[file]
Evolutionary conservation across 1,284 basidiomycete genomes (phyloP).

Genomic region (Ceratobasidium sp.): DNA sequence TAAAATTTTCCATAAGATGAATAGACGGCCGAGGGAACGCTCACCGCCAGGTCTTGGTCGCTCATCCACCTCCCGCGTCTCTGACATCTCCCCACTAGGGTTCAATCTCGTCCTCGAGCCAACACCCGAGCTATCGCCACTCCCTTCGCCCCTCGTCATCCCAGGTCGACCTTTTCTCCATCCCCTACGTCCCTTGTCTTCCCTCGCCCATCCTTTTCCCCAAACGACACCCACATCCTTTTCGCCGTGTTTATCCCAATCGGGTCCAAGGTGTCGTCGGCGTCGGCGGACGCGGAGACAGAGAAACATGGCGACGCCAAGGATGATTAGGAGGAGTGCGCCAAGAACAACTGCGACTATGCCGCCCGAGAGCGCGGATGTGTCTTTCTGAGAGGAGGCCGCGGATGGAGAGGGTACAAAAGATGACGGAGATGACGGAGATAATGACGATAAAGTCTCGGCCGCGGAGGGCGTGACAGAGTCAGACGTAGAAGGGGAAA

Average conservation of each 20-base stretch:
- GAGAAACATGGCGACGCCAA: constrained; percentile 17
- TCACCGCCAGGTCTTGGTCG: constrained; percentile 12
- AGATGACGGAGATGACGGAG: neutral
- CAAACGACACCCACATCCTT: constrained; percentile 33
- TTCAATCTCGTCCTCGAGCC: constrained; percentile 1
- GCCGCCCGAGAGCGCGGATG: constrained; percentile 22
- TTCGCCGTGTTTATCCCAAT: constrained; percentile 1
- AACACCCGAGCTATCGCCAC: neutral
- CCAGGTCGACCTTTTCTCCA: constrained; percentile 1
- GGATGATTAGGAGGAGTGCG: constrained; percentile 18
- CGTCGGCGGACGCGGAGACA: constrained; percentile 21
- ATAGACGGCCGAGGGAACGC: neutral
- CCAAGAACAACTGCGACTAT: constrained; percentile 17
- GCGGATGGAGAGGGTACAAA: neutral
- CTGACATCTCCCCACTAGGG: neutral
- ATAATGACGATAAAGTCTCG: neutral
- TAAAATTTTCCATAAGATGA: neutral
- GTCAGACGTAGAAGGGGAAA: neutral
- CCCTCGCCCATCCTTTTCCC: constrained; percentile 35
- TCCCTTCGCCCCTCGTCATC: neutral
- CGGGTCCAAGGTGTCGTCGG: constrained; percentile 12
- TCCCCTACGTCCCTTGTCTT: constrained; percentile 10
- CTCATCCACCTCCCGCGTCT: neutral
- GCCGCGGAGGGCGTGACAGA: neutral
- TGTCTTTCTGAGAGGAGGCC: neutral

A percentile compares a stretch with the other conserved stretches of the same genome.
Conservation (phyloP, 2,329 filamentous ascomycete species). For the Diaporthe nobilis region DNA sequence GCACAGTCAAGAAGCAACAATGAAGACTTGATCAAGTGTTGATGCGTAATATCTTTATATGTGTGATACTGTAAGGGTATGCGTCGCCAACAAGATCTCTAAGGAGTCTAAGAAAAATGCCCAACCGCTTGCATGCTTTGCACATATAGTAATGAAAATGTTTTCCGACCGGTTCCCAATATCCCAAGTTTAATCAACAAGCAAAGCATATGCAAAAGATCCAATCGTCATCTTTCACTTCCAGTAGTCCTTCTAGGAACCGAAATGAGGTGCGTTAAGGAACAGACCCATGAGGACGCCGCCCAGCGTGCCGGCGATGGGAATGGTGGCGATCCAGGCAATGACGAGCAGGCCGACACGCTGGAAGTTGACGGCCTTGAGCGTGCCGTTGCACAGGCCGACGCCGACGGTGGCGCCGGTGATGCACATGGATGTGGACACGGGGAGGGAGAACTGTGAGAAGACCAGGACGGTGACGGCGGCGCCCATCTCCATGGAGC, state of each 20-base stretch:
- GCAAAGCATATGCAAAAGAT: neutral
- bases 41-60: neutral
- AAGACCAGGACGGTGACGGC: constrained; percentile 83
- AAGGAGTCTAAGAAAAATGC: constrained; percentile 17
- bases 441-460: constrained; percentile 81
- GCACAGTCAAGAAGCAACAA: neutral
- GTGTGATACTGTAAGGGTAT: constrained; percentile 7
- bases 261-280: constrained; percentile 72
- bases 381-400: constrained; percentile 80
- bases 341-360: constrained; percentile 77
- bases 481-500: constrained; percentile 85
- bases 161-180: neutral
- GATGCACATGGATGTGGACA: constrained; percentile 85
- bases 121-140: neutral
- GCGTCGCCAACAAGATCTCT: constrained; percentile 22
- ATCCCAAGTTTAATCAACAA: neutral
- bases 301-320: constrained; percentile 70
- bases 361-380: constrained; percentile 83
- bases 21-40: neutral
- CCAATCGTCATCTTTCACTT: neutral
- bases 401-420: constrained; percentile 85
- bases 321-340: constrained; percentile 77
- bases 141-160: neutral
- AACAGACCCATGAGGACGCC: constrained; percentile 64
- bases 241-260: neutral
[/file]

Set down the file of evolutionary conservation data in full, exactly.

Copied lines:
Evolutionary conservation across 1,284 basidiomycete genomes (phyloP).

Genomic region (Ceratobasidium sp.): DNA sequence TAAAATTTTCCATAAGATGAATAGACGGCCGAGGGAACGCTCACCGCCAGGTCTTGGTCGCTCATCCACCTCCCGCGTCTCTGACATCTCCCCACTAGGGTTCAATCTCGTCCTCGAGCCAACACCCGAGCTATCGCCACTCCCTTCGCCCCTCGTCATCCCAGGTCGACCTTTTCTCCATCCCCTACGTCCCTTGTCTTCCCTCGCCCATCCTTTTCCCCAAACGACACCCACATCCTTTTCGCCGTGTTTATCCCAATCGGGTCCAAGGTGTCGTCGGCGTCGGCGGACGCGGAGACAGAGAAACATGGCGACGCCAAGGATGATTAGGAGGAGTGCGCCAAGAACAACTGCGACTATGCCGCCCGAGAGCGCGGATGTGTCTTTCTGAGAGGAGGCCGCGGATGGAGAGGGTACAAAAGATGACGGAGATGACGGAGATAATGACGATAAAGTCTCGGCCGCGGAGGGCGTGACAGAGTCAGACGTAGAAGGGGAAA

Average conservation of each 20-base stretch:
- GAGAAACATGGCGACGCCAA: constrained; percentile 17
- TCACCGCCAGGTCTTGGTCG: constrained; percentile 12
- AGATGACGGAGATGACGGAG: neutral
- CAAACGACACCCACATCCTT: constrained; percentile 33
- TTCAATCTCGTCCTCGAGCC: constrained; percentile 1
- GCCGCCCGAGAGCGCGGATG: constrained; percentile 22
- TTCGCCGTGTTTATCCCAAT: constrained; percentile 1
- AACACCCGAGCTATCGCCAC: neutral
- CCAGGTCGACCTTTTCTCCA: constrained; percentile 1
- GGATGATTAGGAGGAGTGCG: constrained; percentile 18
- CGTCGGCGGACGCGGAGACA: constrained; percentile 21
- ATAGACGGCCGAGGGAACGC: neutral
- CCAAGAACAACTGCGACTAT: constrained; percentile 17
- GCGGATGGAGAGGGTACAAA: neutral
- CTGACATCTCCCCACTAGGG: neutral
- ATAATGACGATAAAGTCTCG: neutral
- TAAAATTTTCCATAAGATGA: neutral
- GTCAGACGTAGAAGGGGAAA: neutral
- CCCTCGCCCATCCTTTTCCC: constrained; percentile 35
- TCCCTTCGCCCCTCGTCATC: neutral
- CGGGTCCAAGGTGTCGTCGG: constrained; percentile 12
- TCCCCTACGTCCCTTGTCTT: constrained; percentile 10
- CTCATCCACCTCCCGCGTCT: neutral
- GCCGCGGAGGGCGTGACAGA: neutral
- TGTCTTTCTGAGAGGAGGCC: neutral

A percentile compares a stretch with the other conserved stretches of the same genome.
Conservation (phyloP, 2,329 filamentous ascomycete species). For the Diaporthe nobilis region DNA sequence GCACAGTCAAGAAGCAACAATGAAGACTTGATCAAGTGTTGATGCGTAATATCTTTATATGTGTGATACTGTAAGGGTATGCGTCGCCAACAAGATCTCTAAGGAGTCTAAGAAAAATGCCCAACCGCTTGCATGCTTTGCACATATAGTAATGAAAATGTTTTCCGACCGGTTCCCAATATCCCAAGTTTAATCAACAAGCAAAGCATATGCAAAAGATCCAATCGTCATCTTTCACTTCCAGTAGTCCTTCTAGGAACCGAAATGAGGTGCGTTAAGGAACAGACCCATGAGGACGCCGCCCAGCGTGCCGGCGATGGGAATGGTGGCGATCCAGGCAATGACGAGCAGGCCGACACGCTGGAAGTTGACGGCCTTGAGCGTGCCGTTGCACAGGCCGACGCCGACGGTGGCGCCGGTGATGCACATGGATGTGGACACGGGGAGGGAGAACTGTGAGAAGACCAGGACGGTGACGGCGGCGCCCATCTCCATGGAGC, state of each 20-base stretch:
- GCAAAGCATATGCAAAAGAT: neutral
- bases 41-60: neutral
- AAGACCAGGACGGTGACGGC: constrained; percentile 83
- AAGGAGTCTAAGAAAAATGC: constrained; percentile 17
- bases 441-460: constrained; percentile 81
- GCACAGTCAAGAAGCAACAA: neutral
- GTGTGATACTGTAAGGGTAT: constrained; percentile 7
- bases 261-280: constrained; percentile 72
- bases 381-400: constrained; percentile 80
- bases 341-360: constrained; percentile 77
- bases 481-500: constrained; percentile 85
- bases 161-180: neutral
- GATGCACATGGATGTGGACA: constrained; percentile 85
- bases 121-140: neutral
- GCGTCGCCAACAAGATCTCT: constrained; percentile 22
- ATCCCAAGTTTAATCAACAA: neutral
- bases 301-320: constrained; percentile 70
- bases 361-380: constrained; percentile 83
- bases 21-40: neutral
- CCAATCGTCATCTTTCACTT: neutral
- bases 401-420: constrained; percentile 85
- bases 321-340: constrained; percentile 77
- bases 141-160: neutral
- AACAGACCCATGAGGACGCC: constrained; percentile 64
- bases 241-260: neutral